Few things are as controversial in the animal welfare world as free pet adoptions, primarily out of concern that the homes the pets go to won’t be as good as those where the adopter pays a fee. Is that concern justified?
No, researchers say. Survey results gathered from 1,099 pet adopters from the fee-waived 2011 Maddie's® Matchmaker Adoptathon in a recent study conducted by researchers at Maddie's® Shelter Medicine Program at the University of Florida found that the free adoptions were extremely successful in terms of caregiver characteristics like being attached to the pets, as well as in the pet’s own lifestyle and care:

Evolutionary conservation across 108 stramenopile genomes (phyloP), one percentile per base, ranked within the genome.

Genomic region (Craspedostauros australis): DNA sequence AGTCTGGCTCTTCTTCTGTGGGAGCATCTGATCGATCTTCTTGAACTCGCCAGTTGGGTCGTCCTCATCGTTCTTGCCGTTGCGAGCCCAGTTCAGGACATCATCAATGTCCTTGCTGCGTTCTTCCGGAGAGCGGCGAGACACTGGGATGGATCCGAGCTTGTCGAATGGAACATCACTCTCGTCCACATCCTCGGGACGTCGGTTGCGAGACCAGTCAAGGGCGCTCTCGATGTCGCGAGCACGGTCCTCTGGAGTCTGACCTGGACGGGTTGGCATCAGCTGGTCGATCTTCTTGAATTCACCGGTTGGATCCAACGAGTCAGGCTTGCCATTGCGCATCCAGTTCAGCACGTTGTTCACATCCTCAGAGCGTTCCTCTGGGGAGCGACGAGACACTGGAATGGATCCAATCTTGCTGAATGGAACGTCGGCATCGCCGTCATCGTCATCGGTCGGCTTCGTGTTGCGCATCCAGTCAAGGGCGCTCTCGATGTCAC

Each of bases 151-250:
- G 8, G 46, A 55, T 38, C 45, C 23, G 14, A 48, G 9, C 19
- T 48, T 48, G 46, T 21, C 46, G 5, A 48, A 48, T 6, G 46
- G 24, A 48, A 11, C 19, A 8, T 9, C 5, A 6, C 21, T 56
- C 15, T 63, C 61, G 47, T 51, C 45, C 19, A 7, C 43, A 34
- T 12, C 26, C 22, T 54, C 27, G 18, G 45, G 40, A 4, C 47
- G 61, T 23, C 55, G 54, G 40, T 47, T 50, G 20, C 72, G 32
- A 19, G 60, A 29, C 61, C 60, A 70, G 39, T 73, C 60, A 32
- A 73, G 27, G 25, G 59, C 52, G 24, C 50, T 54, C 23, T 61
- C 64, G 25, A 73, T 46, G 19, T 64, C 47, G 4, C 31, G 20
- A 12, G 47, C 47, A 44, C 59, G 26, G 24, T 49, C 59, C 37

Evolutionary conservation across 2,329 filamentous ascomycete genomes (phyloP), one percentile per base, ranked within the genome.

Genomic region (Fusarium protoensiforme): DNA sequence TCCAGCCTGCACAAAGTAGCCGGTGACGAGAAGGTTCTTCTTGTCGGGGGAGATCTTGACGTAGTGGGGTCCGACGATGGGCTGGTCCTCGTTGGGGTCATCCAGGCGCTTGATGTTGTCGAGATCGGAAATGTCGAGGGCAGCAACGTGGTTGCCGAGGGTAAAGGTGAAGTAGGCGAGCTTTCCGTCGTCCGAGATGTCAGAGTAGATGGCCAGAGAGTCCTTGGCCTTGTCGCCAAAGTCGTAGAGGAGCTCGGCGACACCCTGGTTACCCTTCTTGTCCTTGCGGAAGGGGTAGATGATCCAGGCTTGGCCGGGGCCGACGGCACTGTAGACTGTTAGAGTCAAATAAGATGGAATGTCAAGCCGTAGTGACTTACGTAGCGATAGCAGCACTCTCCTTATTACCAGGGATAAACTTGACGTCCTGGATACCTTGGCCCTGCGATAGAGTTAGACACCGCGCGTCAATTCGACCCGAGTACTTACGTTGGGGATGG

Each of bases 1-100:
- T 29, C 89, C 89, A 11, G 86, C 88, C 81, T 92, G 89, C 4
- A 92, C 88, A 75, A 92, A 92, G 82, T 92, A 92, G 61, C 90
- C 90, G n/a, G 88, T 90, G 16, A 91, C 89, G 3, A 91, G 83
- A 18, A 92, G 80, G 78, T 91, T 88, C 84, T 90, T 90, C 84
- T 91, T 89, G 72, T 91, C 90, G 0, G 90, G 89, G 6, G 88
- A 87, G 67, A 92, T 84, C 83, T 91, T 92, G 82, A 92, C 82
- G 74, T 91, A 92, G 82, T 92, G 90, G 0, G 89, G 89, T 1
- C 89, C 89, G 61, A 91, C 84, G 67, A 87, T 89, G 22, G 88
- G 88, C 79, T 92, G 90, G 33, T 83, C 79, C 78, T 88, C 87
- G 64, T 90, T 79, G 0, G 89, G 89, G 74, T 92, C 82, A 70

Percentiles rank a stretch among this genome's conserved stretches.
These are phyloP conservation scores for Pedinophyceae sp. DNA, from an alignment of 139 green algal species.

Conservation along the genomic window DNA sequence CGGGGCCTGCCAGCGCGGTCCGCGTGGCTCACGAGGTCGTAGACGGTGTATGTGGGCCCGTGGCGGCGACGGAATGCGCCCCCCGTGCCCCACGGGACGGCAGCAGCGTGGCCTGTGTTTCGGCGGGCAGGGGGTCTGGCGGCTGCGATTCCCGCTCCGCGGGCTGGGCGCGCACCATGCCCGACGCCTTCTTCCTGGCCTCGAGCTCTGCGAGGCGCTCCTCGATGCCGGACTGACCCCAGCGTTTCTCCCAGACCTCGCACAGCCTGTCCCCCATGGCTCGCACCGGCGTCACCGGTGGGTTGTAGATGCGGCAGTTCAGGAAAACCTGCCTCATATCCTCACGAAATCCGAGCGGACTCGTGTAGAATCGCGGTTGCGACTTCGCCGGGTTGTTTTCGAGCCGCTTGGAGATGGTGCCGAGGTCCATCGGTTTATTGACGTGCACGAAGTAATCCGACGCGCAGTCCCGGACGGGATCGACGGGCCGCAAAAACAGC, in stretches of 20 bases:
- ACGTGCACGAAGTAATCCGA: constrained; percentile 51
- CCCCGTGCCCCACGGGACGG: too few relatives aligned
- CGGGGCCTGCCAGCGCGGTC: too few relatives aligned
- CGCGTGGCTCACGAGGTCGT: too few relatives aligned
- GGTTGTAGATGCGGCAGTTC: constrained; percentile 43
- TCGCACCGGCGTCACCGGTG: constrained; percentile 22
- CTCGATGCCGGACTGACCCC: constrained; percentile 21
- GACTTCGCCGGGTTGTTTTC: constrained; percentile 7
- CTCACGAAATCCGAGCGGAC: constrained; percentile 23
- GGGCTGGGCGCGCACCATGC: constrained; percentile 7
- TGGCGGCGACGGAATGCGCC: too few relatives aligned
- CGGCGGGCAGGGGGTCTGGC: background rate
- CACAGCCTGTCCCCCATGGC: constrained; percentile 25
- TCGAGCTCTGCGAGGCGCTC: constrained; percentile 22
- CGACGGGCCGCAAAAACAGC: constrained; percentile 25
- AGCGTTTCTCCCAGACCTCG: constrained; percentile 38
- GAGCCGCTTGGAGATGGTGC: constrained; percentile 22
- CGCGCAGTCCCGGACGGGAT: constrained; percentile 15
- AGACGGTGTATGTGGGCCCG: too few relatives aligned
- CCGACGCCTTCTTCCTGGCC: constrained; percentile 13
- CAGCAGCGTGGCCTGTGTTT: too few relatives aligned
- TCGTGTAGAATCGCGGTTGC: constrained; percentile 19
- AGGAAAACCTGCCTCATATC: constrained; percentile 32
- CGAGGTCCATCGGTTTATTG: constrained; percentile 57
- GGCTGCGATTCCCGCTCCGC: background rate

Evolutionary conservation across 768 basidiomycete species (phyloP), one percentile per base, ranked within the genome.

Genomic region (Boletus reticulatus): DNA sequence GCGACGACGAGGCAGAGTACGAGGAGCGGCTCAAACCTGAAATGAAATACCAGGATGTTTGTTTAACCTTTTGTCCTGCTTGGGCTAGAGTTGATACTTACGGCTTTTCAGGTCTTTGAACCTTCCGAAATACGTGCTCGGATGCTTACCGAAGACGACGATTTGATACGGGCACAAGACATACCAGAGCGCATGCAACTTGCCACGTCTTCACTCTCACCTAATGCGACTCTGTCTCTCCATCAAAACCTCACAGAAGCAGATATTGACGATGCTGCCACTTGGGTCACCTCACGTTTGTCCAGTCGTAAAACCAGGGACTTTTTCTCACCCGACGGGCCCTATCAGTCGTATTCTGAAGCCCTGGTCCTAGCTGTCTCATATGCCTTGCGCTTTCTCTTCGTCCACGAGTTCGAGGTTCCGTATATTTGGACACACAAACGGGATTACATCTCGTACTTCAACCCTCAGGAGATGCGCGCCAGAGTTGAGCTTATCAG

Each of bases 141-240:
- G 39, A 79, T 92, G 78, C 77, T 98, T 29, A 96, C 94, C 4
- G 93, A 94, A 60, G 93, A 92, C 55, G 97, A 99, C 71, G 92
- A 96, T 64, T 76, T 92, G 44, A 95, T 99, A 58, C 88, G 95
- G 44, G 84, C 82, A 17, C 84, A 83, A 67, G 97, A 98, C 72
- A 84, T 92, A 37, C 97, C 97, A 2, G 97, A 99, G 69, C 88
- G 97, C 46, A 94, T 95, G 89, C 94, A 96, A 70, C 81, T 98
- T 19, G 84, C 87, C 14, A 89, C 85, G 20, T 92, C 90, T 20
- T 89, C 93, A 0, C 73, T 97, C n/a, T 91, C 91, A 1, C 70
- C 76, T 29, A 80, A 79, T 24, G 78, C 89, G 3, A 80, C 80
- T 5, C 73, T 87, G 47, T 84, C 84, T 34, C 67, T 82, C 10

- Ninety-three percent of the dogs and 95 percent of the cats were still with their adopters a year after the event.
- Most pets lived predominantly indoors, slept in the family bed, and had been to a veterinarian
- 94 percent of all respondents declared a strong or very strong attachment to the pet, whether the pet was retained or not.
The researchers concluded that successful adoptions do not require payment of a fee, and free adoption promotions may increase adoptions without compromising the quality of the animal's life.
View the study poster here.
S. L. MacArthur, J. K. Levy, P. A. Dingman, S. J. Tucker; Outcome of pets adopted during a waived-fee adoption event. Maddie’s Shelter Medicine Program, College of Veterinary Medicine, University of Florida, Gainesville, FL USA.